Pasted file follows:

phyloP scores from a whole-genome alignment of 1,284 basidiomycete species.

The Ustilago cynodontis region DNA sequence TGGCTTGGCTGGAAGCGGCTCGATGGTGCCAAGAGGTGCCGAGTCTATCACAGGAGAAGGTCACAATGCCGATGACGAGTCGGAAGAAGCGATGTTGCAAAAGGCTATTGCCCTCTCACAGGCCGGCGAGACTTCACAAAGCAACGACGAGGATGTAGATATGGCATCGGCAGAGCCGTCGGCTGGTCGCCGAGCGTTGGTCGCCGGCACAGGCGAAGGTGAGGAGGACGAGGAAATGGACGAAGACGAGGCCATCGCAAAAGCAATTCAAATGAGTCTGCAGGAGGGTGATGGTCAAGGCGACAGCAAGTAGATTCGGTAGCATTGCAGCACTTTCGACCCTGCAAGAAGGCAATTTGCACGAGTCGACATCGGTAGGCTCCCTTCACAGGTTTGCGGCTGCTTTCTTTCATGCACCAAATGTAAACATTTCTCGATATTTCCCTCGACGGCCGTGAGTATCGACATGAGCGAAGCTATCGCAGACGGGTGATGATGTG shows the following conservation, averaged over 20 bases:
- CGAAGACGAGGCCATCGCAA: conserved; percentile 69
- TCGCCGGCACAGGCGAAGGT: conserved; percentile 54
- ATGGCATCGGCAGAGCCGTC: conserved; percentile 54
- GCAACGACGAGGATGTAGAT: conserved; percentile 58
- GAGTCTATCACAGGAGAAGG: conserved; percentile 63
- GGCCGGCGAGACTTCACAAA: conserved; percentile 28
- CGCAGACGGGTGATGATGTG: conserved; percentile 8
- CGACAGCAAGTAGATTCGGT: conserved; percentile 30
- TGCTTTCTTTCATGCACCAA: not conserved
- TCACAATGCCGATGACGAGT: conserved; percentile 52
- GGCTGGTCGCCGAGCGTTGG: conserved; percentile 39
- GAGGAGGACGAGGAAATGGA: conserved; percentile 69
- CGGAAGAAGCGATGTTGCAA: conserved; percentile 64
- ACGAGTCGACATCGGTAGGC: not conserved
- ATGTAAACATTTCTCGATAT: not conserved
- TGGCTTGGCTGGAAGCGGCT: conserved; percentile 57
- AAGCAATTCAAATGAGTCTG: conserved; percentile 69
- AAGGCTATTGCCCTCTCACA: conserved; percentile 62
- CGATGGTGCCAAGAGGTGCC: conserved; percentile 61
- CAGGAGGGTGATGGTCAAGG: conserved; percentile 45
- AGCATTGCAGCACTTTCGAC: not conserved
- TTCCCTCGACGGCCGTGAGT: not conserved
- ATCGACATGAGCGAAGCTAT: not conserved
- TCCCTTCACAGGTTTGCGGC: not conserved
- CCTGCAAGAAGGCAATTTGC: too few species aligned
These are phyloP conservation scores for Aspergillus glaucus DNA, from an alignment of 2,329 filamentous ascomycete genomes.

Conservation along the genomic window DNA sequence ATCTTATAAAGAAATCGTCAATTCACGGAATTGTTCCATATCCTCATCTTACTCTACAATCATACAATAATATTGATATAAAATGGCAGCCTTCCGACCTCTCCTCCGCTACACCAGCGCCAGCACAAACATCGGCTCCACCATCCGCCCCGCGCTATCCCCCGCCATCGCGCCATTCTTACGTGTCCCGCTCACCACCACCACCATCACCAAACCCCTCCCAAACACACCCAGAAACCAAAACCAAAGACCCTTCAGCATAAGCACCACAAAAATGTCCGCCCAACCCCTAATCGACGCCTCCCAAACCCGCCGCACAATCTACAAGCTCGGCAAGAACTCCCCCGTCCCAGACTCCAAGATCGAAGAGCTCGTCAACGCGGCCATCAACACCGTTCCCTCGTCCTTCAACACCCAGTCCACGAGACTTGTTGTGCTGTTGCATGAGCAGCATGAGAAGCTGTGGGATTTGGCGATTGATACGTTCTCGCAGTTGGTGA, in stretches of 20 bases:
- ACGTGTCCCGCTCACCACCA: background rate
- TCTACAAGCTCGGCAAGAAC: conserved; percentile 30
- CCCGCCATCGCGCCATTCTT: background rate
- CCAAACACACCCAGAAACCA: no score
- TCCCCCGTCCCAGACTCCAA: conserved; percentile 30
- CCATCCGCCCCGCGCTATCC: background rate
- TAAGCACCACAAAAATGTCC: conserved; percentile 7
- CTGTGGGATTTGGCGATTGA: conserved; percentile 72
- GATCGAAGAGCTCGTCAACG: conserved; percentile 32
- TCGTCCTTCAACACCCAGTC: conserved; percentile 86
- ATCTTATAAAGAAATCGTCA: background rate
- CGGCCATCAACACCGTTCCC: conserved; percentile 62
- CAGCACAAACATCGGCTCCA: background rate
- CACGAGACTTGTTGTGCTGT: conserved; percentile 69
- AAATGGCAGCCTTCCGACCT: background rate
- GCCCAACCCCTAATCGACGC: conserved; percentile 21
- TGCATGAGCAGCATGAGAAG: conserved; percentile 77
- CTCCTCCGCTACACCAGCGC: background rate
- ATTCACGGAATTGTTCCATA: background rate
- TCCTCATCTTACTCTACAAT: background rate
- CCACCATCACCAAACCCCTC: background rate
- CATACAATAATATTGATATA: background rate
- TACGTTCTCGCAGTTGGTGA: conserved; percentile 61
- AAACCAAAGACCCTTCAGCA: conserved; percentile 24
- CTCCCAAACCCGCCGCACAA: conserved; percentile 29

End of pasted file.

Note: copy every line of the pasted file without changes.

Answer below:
phyloP scores from a whole-genome alignment of 1,284 basidiomycete species.

The Ustilago cynodontis region DNA sequence TGGCTTGGCTGGAAGCGGCTCGATGGTGCCAAGAGGTGCCGAGTCTATCACAGGAGAAGGTCACAATGCCGATGACGAGTCGGAAGAAGCGATGTTGCAAAAGGCTATTGCCCTCTCACAGGCCGGCGAGACTTCACAAAGCAACGACGAGGATGTAGATATGGCATCGGCAGAGCCGTCGGCTGGTCGCCGAGCGTTGGTCGCCGGCACAGGCGAAGGTGAGGAGGACGAGGAAATGGACGAAGACGAGGCCATCGCAAAAGCAATTCAAATGAGTCTGCAGGAGGGTGATGGTCAAGGCGACAGCAAGTAGATTCGGTAGCATTGCAGCACTTTCGACCCTGCAAGAAGGCAATTTGCACGAGTCGACATCGGTAGGCTCCCTTCACAGGTTTGCGGCTGCTTTCTTTCATGCACCAAATGTAAACATTTCTCGATATTTCCCTCGACGGCCGTGAGTATCGACATGAGCGAAGCTATCGCAGACGGGTGATGATGTG shows the following conservation, averaged over 20 bases:
- CGAAGACGAGGCCATCGCAA: conserved; percentile 69
- TCGCCGGCACAGGCGAAGGT: conserved; percentile 54
- ATGGCATCGGCAGAGCCGTC: conserved; percentile 54
- GCAACGACGAGGATGTAGAT: conserved; percentile 58
- GAGTCTATCACAGGAGAAGG: conserved; percentile 63
- GGCCGGCGAGACTTCACAAA: conserved; percentile 28
- CGCAGACGGGTGATGATGTG: conserved; percentile 8
- CGACAGCAAGTAGATTCGGT: conserved; percentile 30
- TGCTTTCTTTCATGCACCAA: not conserved
- TCACAATGCCGATGACGAGT: conserved; percentile 52
- GGCTGGTCGCCGAGCGTTGG: conserved; percentile 39
- GAGGAGGACGAGGAAATGGA: conserved; percentile 69
- CGGAAGAAGCGATGTTGCAA: conserved; percentile 64
- ACGAGTCGACATCGGTAGGC: not conserved
- ATGTAAACATTTCTCGATAT: not conserved
- TGGCTTGGCTGGAAGCGGCT: conserved; percentile 57
- AAGCAATTCAAATGAGTCTG: conserved; percentile 69
- AAGGCTATTGCCCTCTCACA: conserved; percentile 62
- CGATGGTGCCAAGAGGTGCC: conserved; percentile 61
- CAGGAGGGTGATGGTCAAGG: conserved; percentile 45
- AGCATTGCAGCACTTTCGAC: not conserved
- TTCCCTCGACGGCCGTGAGT: not conserved
- ATCGACATGAGCGAAGCTAT: not conserved
- TCCCTTCACAGGTTTGCGGC: not conserved
- CCTGCAAGAAGGCAATTTGC: too few species aligned
These are phyloP conservation scores for Aspergillus glaucus DNA, from an alignment of 2,329 filamentous ascomycete genomes.

Conservation along the genomic window DNA sequence ATCTTATAAAGAAATCGTCAATTCACGGAATTGTTCCATATCCTCATCTTACTCTACAATCATACAATAATATTGATATAAAATGGCAGCCTTCCGACCTCTCCTCCGCTACACCAGCGCCAGCACAAACATCGGCTCCACCATCCGCCCCGCGCTATCCCCCGCCATCGCGCCATTCTTACGTGTCCCGCTCACCACCACCACCATCACCAAACCCCTCCCAAACACACCCAGAAACCAAAACCAAAGACCCTTCAGCATAAGCACCACAAAAATGTCCGCCCAACCCCTAATCGACGCCTCCCAAACCCGCCGCACAATCTACAAGCTCGGCAAGAACTCCCCCGTCCCAGACTCCAAGATCGAAGAGCTCGTCAACGCGGCCATCAACACCGTTCCCTCGTCCTTCAACACCCAGTCCACGAGACTTGTTGTGCTGTTGCATGAGCAGCATGAGAAGCTGTGGGATTTGGCGATTGATACGTTCTCGCAGTTGGTGA, in stretches of 20 bases:
- ACGTGTCCCGCTCACCACCA: background rate
- TCTACAAGCTCGGCAAGAAC: conserved; percentile 30
- CCCGCCATCGCGCCATTCTT: background rate
- CCAAACACACCCAGAAACCA: no score
- TCCCCCGTCCCAGACTCCAA: conserved; percentile 30
- CCATCCGCCCCGCGCTATCC: background rate
- TAAGCACCACAAAAATGTCC: conserved; percentile 7
- CTGTGGGATTTGGCGATTGA: conserved; percentile 72
- GATCGAAGAGCTCGTCAACG: conserved; percentile 32
- TCGTCCTTCAACACCCAGTC: conserved; percentile 86
- ATCTTATAAAGAAATCGTCA: background rate
- CGGCCATCAACACCGTTCCC: conserved; percentile 62
- CAGCACAAACATCGGCTCCA: background rate
- CACGAGACTTGTTGTGCTGT: conserved; percentile 69
- AAATGGCAGCCTTCCGACCT: background rate
- GCCCAACCCCTAATCGACGC: conserved; percentile 21
- TGCATGAGCAGCATGAGAAG: conserved; percentile 77
- CTCCTCCGCTACACCAGCGC: background rate
- ATTCACGGAATTGTTCCATA: background rate
- TCCTCATCTTACTCTACAAT: background rate
- CCACCATCACCAAACCCCTC: background rate
- CATACAATAATATTGATATA: background rate
- TACGTTCTCGCAGTTGGTGA: conserved; percentile 61
- AAACCAAAGACCCTTCAGCA: conserved; percentile 24
- CTCCCAAACCCGCCGCACAA: conserved; percentile 29